SIPA marked its 70th anniversary with a historic celebration that drew guests from around the world to Morningside Heights. Hundreds of alumni and friends joined faculty, staff, and students for a long weekend filled with exciting programming. Among the many highlights were the SIPA Forum, the Global Leadership Awards Gala, and the David N. Dinkins Leadership and Public Policy Forum, as well as alumni-centered activities including a welcome reception, student presentations, cultural tours, and more.
The weekend began on March 30 with the 20th annual Dinkins Forum, keynoted by Congressman John Lewis, the civil-rights icon who has represented Georgia in the U.S. House of Representatives for 30 years. Columbia University President Lee C. Bollinger, SIPA Dean Merit E. Janow, and Professor David N. Dinkins, the former mayor, delivered welcoming remarks at the Forum. Following Representative Lewis’s keynote speech, a panel discussion featuring faculty and guests examined questions of economic and political citizenship.
The festivities continued the next day as SIPA’s Program in Economic Policy Management celebrated its 25th anniversary. The day’s activities included a series of panels featuring alumni, faculty, and leading experts in economic policy management; Chief Economist Maurice Obstfeld of the International Monetary Fund spoke at lunch. A networking reception for PEPM alums preceded a welcoming reception at Low Library for alumni of all programs.
On Saturday, attendees gathered for the SIPA Forum, an all-day event that brought together expert scholars and global policymakers for robust discussions about today’s pressing challenges. Janow moderated a keynote panel on global challenges of the 21st century. Taking part were Antony Blinken, the former deputy secretary of state and national security adviser; Arvind Panagariya, vice chairman of the Indian planning agency NITI Aayog; Mari Pangestu, former trade minister of Indonesia; and Ambassador Zhang Qiyue, China’s consul general in New York.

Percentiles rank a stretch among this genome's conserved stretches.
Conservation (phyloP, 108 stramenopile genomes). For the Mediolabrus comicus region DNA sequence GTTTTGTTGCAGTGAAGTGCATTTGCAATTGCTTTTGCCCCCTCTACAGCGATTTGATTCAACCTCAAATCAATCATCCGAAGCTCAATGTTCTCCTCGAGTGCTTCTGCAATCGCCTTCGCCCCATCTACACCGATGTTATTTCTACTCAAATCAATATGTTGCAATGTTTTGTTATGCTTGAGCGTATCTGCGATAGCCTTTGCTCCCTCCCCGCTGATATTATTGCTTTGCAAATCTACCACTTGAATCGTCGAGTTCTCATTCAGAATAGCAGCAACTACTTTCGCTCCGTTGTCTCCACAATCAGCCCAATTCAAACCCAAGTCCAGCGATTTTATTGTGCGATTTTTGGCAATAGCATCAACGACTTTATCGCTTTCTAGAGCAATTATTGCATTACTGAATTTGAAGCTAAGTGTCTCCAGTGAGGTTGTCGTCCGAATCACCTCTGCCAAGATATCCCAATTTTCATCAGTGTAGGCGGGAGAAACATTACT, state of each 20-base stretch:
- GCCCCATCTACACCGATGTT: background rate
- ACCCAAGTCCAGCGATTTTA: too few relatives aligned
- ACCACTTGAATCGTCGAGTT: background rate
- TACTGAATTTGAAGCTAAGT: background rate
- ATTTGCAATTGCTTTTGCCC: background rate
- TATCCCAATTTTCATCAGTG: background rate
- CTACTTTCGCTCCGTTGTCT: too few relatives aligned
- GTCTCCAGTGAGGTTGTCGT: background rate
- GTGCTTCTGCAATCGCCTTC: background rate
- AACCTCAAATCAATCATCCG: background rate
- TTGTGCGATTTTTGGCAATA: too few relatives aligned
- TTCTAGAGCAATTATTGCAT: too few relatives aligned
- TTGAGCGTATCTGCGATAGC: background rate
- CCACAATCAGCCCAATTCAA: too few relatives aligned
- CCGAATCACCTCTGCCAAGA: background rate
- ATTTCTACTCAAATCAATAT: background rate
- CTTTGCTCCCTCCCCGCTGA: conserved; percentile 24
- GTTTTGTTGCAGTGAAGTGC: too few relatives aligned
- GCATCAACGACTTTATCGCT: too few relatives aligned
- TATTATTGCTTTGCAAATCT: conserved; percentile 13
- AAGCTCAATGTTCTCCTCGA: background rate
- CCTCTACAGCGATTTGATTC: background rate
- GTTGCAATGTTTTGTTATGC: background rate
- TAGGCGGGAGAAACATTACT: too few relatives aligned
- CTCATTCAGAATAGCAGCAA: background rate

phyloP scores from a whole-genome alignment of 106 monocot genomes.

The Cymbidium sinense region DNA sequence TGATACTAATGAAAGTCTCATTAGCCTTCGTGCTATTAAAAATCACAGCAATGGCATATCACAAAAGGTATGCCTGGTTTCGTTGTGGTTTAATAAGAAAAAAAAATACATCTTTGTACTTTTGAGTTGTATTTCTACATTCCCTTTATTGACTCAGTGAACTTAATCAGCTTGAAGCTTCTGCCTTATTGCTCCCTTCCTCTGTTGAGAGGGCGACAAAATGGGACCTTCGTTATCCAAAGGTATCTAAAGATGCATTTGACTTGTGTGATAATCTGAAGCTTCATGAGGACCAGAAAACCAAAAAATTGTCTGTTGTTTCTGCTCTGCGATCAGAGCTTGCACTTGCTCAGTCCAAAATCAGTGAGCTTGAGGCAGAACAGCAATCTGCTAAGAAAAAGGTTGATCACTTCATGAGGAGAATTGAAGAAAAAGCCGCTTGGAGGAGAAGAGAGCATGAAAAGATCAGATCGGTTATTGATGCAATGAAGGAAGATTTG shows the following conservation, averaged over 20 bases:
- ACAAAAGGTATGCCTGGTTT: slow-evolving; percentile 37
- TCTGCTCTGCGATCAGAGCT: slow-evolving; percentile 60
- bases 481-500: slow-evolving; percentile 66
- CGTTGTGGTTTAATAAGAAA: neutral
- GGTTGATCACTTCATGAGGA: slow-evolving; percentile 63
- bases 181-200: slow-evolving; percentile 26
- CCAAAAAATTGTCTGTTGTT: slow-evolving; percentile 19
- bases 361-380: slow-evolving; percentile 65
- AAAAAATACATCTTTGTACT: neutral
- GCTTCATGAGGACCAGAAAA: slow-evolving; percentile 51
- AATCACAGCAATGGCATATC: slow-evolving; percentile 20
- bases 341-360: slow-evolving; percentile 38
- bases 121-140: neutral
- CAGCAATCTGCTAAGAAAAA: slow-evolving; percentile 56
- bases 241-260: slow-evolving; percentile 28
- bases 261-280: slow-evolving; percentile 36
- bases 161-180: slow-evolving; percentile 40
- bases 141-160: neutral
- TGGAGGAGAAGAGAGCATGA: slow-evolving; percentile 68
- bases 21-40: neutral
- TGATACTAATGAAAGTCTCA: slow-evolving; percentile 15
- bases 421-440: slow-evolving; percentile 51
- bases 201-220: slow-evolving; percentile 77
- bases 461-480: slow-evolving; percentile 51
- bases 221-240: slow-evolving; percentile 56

Lunchtime sessions provided the chance for alumni to network or listen to presentations by current students on a variety of subjects, including student-led cyber initiatives, the experience of students of color at SIPA, and the evolution of the school’s capstone workshops. Graduates of the International Fellows Program gathered for a lunch featuring guest speaker David Ottaway IF ’63, a renowned journalist, foreign correspondent, and Wilson Center Fellow.
On Saturday afternoon, distinguished experts and alumni took part in six different panel discussions moderated by SIPA senior faculty. The panels covered core areas of the School’s expertise, including climate change, economic development, international security policy, social transformation, the migration crisis, and the global economic outlook.
The day culminated in the Global Leadership Awards Gala at Morningside Heights’ own Cathedral Church of St. John the Divine. Secretary General António Guterres of the United Nations gave opening remarks, saluting the School and welcoming almost 700 guests.
The evening’s highlight came when SIPA honored Zbigniew Brzezinski and Brazil’s Fundacao Lemann (Lemann Foundation) for their extraordinary contributions to the global public good. Brzezinski served as national security adviser to President Jimmy Carter and was the Herbert Lehman Professor of Government at SIPA from 1960 to 1989. Fundacao Lemann is a Brazilian non-profit organization that focuses on improving education through innovation, management, and policy.
Six alumni and friends also received special recognition for their contributions to SIPA: Roger R. Baumann IF ’84, MIA ’85, Anuradha T. Jayanti, Vladimir V. Kuznetsov IF ’90, MIA ’91, David B. Ottaway IF ’63, John H. Porter IF ’82, MIA ’83, and Maria Teresa Vivas de Mata IF ’03, MIA ’03.
All proceeds from the gala will be used to fund student fellowships.
The Celebration Weekend concluded on April 2 with a choice of guided tours for alumni. Some opted for a walking tour of Historic Harlem while others visited the first Whitney Biennial since the Whitney Museum of American Art moved downtown. A whirlwind of activity spanning 70 hours had finally drawn to a close.
— Serina Bellamy MIA ’17 and Matt Terry MIA ’17